Being Church in a Consumer Culture?

Written by Mark Van Steenwyk : December 17, 2004

I’ve been toying with the idea of working with a few Minneapolis churches to put on a conference…(I know it is a bit of a longshot, but hey, it is fun to dream).  I’ve been pondering potential themese for a conference.  To me, a good conference ought to:

  1. Benefit churches (ie, be useful to them).
  2. Stimulate new thinking and new practices.
  3. Be something that responds to a neglected area. 

So, I am pondering putting together a conference on being the Church in a Consumer Culture.  This issue is very near and dear to my heart; too few churches are being prophetic in this area.  I am fairly confident that I could get a local church to host the conference.  If I could secure some basic funds from grants or donors, get at least one well-known speaker (like Marva Dawn, Rodney Clapp, etc.), then I would have a solid foundation for a good conference. 

I was thinking it would be a Thursday - Friday conference…with three plenary sessions, featuring one well-established speaker and two relatively well known authorities on consumerism and religion (like a Vincent Miller).  The rest of the sessions could be led by church practioners who have been attempting to navigate the church in a consumer culture. 

Here is my question: Is this worth doing?  Would you be interested in something like this?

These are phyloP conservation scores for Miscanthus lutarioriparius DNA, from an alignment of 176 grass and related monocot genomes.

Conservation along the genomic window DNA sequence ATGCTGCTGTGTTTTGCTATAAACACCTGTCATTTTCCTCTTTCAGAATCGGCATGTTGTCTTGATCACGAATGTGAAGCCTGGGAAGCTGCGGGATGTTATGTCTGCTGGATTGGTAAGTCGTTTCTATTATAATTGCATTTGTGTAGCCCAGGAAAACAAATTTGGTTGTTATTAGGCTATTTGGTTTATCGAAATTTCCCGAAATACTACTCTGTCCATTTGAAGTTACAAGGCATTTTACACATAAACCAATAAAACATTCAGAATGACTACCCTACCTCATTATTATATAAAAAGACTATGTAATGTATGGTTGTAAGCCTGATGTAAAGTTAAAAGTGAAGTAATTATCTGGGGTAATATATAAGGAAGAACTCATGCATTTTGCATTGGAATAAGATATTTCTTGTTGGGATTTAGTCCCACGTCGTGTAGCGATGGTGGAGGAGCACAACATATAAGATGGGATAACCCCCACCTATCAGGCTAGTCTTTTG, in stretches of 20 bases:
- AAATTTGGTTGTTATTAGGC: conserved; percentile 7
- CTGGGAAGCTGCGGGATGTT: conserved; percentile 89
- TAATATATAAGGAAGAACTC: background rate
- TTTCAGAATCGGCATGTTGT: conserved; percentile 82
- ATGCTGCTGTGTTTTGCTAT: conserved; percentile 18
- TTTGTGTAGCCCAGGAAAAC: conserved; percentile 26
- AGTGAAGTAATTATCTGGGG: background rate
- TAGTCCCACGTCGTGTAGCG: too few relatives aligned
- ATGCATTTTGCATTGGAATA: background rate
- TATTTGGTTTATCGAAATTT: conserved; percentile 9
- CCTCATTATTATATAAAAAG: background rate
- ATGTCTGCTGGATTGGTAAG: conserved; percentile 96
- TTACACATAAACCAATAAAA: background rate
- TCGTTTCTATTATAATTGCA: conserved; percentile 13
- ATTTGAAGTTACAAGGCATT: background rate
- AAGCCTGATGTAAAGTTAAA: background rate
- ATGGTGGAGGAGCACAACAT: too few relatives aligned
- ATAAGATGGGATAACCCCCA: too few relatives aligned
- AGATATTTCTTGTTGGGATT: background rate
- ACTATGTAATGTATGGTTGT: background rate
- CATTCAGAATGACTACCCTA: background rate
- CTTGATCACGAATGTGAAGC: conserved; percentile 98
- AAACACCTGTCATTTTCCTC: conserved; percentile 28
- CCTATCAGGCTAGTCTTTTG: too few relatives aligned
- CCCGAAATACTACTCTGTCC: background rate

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7 Responses to “Being Church in a Consumer Culture?”

  1. Lucy on December 17th, 2004 3:40 pm

    What is your approach? Is this about how to subvert consumerism in the church?

    Maybe subverting endless conferences in church would be cool too! :)

  2. Van S on December 17th, 2004 3:51 pm

    The approach would be to have people discuss how to be and do church in a faithful way in light of the problems of consumerism…so the focus could include both subverting consumerism in the church, as well as subverting consumerism outside of the church.

    I used to think lots of conferences were a waste of time–but they can be very helpful. Conferences provide an opportunity for people to learn from one another–a sort of continuing education for those who otherwise might not have opportunities to learn. Some conferences are a waste of time, for sure. Some conferences are overly focused on propogating a model (a la Willow Creek), others tend to neglect practical implications. My hope would be that a conference like the one I propose would allow for both thinking and praxis.

  3. Lucy on December 17th, 2004 4:22 pm

    It’s not so much that I think they are a waste of time,(although that may come into it) but rather that if one wants to teach people from a mission angle on whatever issue it may be, then the best way is to actually bring people into the mission field. Take people out onto the streets, into the culture, let them see the problems, and rely on God to teach them how to deal with it.

    One big problem with another conference is that it keeps mission inside the building, which completely goes against the point of it.

    Just my opinion:)

  4. Van S on December 17th, 2004 11:14 pm